Ancient Routes, Fresh Eyes: European Pilgrimage Routes for the Modern Traveller
Ancient Routes, Fresh Eyes: Nine European Pilgrimage Routes for the Modern Traveller The word ‘pilgrimage’ or ‘pilgrim’ comes from the Modern French word pèlerin, which means ‘foreigner, stranger’, highlighting the concept that the faithful is not of…
20 Nov 19 · 11 mins read
Ancient Routes, Fresh Eyes: Nine European Pilgrimage Routes for the Modern Traveller
The word ‘pilgrimage’ or ‘pilgrim’ comes from the Modern French word pèlerin, which means ‘foreigner, stranger’, highlighting the concept that the faithful is not of this world but is simply passing through. As described in the second-century Letter to Diognetus:
[Christians] live each in his native land but as though they were not really at home there. They share in all duties as citizens and suffer all hardships as strangers. Every foreign country is a fatherland to them, and every fatherland a foreign land … They dwell on earth but they are citizens of heaven.
Pilgrimage routes as a sacred journey
The idea of the sacred journey, however, is not exclusive to the Christian faith. The hajj—Arabic for “pilgrimage” and a practice that dates back to the first official hajj in 630 AD—is a five-day religious pilgrimage to the holy city of Mecca in Saudi Arabia that all Muslims who are physically and financially able must perform at least once in their lives. The earliest reference to Hindu pilgrimage dates back to circa 1500 BC with numerous later texts (such as the epic Mahabharata) talking about the power of certain sites to grant rewards such as health and wealth. Ancient Greeks and Romans travelled long distances to participate in rituals or to visit sites associated with a particular god, such as the Pan-Hellenic Festival in honour of Zeus in Olympia or the oracle of Apollo at Delphi.
The Christian faith developed alongside these Greek and Roman traditions. Following the destruction of Jerusalem by invading Roman armies, the Christian Church, perhaps to rejuvenate the demoralized faithful, highlighted a New Testament teaching that God is present everywhere (omnipresent) through the Holy Spirit—and not just in certain special places.
However, the fourth century saw the conversion of Emperor Constantine to Christianity—the first Roman emperor to do so—who brought to his new faith pagan concepts of sacred places and sacred buildings. Constantine built a basilica at the place where Christ was crucified and a rotunda at the Holy Sepulchre, the site of Jesus’ burial and resurrection. His own mother, empress dowager Helena, also converted to Christianity and oversaw the building of a church on the site of Christ’s Nativity in Bethlehem. She was also credited with the discovery of Christ’s cross under a temple of Venus that was demolished to give way to the building of Constantine’s church in Golgotha—a story which shows the amalgamation of pagan and Christian beliefs in the age of the Roman Empire. Constantine also built basilicas over the tombs of Saints Peter and Paul, within which sat holy relics, such as the bones or clothes of the saints.
The distinctive features of these buildings were copied throughout Europe, and the veneration of relics led to the creation of works of art such as reliquaries to enshrine the holy objects and small containers for sacred materials that could be worn as jewellery. Scenes of pilgrimage were also depicted in paintings and sculptures during the period.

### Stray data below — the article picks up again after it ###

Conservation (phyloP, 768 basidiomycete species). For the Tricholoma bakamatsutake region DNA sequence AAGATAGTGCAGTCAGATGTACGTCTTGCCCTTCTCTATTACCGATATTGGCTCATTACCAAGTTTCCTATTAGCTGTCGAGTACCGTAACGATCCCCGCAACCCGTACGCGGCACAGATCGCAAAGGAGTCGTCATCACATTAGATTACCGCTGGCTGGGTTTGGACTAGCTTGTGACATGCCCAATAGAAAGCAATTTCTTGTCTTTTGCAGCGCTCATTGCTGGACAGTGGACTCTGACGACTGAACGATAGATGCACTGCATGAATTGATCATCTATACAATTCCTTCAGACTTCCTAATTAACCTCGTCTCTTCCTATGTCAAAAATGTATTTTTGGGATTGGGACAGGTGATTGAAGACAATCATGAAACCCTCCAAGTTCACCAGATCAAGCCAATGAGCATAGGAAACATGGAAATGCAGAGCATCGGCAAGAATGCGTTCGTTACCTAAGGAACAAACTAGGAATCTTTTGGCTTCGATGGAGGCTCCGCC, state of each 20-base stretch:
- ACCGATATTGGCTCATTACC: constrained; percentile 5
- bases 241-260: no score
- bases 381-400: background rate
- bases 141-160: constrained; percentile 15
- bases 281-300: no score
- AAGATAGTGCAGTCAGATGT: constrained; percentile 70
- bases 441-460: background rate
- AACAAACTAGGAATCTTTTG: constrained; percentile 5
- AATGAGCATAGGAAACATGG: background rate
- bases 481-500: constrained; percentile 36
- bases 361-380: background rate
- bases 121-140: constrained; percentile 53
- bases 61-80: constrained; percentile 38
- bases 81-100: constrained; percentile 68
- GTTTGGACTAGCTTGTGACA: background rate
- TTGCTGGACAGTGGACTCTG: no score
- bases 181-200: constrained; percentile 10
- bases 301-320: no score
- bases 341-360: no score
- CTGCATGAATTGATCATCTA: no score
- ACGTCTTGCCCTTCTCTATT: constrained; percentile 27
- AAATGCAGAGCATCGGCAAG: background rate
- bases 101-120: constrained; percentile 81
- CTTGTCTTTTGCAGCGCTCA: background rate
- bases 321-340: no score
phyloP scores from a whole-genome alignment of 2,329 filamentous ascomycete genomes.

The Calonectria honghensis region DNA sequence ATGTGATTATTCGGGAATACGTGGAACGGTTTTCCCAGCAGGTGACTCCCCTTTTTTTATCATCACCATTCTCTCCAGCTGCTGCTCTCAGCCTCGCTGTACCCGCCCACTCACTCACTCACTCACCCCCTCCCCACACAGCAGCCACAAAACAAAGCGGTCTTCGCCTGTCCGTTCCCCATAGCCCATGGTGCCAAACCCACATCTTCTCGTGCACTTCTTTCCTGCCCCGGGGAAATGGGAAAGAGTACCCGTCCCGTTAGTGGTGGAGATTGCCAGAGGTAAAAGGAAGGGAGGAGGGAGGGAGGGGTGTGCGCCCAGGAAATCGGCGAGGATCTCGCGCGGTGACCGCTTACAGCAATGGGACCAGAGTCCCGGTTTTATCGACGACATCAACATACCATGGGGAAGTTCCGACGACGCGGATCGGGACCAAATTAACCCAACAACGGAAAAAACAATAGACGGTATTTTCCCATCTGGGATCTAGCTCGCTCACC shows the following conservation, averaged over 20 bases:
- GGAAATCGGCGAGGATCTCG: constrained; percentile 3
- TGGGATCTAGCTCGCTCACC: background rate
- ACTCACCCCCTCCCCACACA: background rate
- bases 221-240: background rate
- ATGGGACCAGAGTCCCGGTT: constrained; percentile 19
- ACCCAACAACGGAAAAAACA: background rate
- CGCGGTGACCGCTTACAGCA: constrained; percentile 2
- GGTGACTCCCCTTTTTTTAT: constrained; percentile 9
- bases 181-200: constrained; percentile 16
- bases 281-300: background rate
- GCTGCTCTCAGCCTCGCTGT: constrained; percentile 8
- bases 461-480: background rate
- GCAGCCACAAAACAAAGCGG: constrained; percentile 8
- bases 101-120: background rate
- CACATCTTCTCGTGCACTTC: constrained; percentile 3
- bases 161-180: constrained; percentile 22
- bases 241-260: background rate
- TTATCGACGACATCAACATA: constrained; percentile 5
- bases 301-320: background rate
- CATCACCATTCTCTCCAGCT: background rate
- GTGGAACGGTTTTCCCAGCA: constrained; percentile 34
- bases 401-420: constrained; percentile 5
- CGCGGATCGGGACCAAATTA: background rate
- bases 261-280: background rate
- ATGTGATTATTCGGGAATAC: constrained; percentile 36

Throughout the centuries, the faithful set aside worldly comforts and set out on these week-long spiritual journeys on foot to fulfil a religious vow, to repent for a sin, to ask divine cure for an illness, or to simply deepen their faith by retracing the steps of saints or to visit a place of spiritual significance—despite the raging theological debates (e.g. how can an omnipresent God be ‘more’ present in one place than in other places?) about the practice up to this day and age.
The pilgrim in modern times
Modern pilgrimages, however, are not necessarily confined to the faithful. The expansion of pilgrimage routes in Europe in the twenty to twenty-first centuries mirrored as well the diverse motives of the modern traveller in joining these journeys. Travellers, religious or secular, may join a pilgrimage to appreciate European art, architecture, and history, to test their physical limits by journeying across rural roads, or to simply feel a connection to the millions of travellers who have walked the same path over the centuries.
The European Cultural Routes were created by the Council of Europe, the oldest international organisation in the continent, in order to demonstrate Europe’s shared cultural heritage and collective memory through these journeys that traverse borders and histories. It launched the Cultural Routes programme in 1987 with the Camino Frances, the pilgrimage route that runs across northern Spain from the Pyrenees to the shrine of St. James the Apostle in Santiago de Compostela. This route was added to the UNESCO list of World Heritage sites in 1993, highlighting its historical significance and leading to a record number of pilgrims—rising from 3,500 official compostela certificate holders in 1988 to 277,000 certificate holders in 2016.
Feel free to click through to learn more about the tour, or continue reading to know more about these well-trodden paths. (A good reference for those who want to read more about the routes is Derry Brabbs’ Pilgrimage: The Great Pilgrim Routes of Britain and Europe, published in 2017.)